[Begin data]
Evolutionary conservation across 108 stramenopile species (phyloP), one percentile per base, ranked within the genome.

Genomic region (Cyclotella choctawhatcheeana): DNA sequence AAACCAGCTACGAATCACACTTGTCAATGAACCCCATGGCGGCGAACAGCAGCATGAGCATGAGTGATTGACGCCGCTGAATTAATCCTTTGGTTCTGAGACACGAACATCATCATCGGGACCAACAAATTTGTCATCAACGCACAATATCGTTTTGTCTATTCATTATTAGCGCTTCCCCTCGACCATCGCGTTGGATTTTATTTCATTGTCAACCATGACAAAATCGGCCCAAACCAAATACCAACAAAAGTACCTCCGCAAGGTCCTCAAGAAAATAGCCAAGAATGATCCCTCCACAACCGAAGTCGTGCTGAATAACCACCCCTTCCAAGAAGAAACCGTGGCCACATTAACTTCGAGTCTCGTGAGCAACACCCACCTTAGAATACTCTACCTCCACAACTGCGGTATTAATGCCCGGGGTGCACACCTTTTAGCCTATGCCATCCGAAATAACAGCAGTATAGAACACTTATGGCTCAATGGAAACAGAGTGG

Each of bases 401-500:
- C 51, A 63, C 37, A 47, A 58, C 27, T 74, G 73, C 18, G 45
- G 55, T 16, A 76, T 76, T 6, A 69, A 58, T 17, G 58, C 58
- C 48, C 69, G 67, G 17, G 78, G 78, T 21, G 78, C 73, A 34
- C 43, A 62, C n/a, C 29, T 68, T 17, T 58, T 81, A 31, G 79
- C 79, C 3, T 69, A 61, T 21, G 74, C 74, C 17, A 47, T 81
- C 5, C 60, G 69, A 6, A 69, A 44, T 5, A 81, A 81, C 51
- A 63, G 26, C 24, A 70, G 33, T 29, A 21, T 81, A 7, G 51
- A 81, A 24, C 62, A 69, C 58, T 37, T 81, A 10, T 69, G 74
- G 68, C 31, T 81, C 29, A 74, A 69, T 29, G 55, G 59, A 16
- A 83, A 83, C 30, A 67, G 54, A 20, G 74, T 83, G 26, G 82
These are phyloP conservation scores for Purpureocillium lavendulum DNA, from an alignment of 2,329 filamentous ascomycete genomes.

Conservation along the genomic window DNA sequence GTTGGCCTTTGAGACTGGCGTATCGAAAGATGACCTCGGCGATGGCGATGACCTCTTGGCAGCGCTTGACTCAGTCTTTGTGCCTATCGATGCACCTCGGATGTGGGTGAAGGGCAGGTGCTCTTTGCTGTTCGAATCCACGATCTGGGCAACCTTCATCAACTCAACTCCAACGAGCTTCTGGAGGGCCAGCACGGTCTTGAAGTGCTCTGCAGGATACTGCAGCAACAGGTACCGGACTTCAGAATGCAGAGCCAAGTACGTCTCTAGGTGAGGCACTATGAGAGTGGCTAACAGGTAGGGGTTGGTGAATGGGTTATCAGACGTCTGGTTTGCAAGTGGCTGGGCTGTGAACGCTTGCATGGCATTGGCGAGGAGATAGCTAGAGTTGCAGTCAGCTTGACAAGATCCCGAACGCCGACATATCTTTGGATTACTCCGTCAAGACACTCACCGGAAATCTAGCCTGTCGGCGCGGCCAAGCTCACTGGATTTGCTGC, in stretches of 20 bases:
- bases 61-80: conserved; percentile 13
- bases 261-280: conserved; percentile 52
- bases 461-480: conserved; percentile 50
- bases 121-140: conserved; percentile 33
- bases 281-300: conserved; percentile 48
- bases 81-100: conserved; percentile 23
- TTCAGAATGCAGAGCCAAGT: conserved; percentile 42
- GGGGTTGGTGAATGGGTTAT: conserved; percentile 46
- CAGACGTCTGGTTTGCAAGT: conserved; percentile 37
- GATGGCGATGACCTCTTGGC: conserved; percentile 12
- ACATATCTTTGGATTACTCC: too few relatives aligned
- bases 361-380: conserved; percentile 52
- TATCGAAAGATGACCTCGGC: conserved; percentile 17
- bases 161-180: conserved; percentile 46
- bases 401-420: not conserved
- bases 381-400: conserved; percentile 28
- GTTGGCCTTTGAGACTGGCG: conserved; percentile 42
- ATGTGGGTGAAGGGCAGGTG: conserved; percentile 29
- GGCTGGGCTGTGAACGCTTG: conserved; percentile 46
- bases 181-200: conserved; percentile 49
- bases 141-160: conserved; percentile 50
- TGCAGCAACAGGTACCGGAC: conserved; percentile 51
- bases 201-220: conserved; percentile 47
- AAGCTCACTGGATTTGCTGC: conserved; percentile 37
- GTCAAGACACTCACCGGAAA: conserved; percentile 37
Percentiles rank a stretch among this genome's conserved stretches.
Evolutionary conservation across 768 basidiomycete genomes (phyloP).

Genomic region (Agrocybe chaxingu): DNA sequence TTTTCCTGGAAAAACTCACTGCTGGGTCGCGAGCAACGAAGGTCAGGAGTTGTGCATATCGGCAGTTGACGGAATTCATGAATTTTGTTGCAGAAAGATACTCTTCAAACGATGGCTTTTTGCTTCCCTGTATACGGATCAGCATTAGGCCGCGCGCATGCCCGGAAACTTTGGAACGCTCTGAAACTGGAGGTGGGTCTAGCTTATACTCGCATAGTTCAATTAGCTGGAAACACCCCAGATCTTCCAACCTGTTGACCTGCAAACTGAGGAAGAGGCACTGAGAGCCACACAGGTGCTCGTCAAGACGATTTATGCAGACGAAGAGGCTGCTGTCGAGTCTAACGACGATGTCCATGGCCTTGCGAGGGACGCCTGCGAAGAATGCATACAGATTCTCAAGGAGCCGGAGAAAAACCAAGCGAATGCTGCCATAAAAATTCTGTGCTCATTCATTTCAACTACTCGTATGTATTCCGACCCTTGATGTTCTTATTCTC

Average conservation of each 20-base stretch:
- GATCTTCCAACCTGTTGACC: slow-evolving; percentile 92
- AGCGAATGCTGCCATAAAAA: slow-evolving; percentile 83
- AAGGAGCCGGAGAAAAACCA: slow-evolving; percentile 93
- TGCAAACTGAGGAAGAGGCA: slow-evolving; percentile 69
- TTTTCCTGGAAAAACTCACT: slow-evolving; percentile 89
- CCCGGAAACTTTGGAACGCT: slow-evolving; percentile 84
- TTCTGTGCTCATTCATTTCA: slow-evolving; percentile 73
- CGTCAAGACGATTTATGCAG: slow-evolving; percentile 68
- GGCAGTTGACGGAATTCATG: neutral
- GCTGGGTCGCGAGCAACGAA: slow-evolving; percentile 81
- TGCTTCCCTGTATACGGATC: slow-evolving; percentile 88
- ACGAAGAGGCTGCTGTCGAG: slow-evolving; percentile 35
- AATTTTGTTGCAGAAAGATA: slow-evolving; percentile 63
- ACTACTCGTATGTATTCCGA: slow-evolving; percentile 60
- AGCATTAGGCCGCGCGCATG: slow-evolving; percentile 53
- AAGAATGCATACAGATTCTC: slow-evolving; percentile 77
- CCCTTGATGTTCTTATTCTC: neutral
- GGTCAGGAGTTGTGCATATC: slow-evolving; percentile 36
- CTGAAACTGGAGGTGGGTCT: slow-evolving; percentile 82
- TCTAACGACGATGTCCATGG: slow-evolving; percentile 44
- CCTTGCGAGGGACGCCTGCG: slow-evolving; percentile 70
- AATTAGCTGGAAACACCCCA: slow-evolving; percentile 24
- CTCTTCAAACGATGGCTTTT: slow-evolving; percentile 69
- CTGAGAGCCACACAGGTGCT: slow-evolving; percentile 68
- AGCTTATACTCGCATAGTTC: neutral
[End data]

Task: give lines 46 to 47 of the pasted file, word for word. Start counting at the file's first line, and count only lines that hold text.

- AGCGAATGCTGCCATAAAAA: slow-evolving; percentile 83
- AAGGAGCCGGAGAAAAACCA: slow-evolving; percentile 93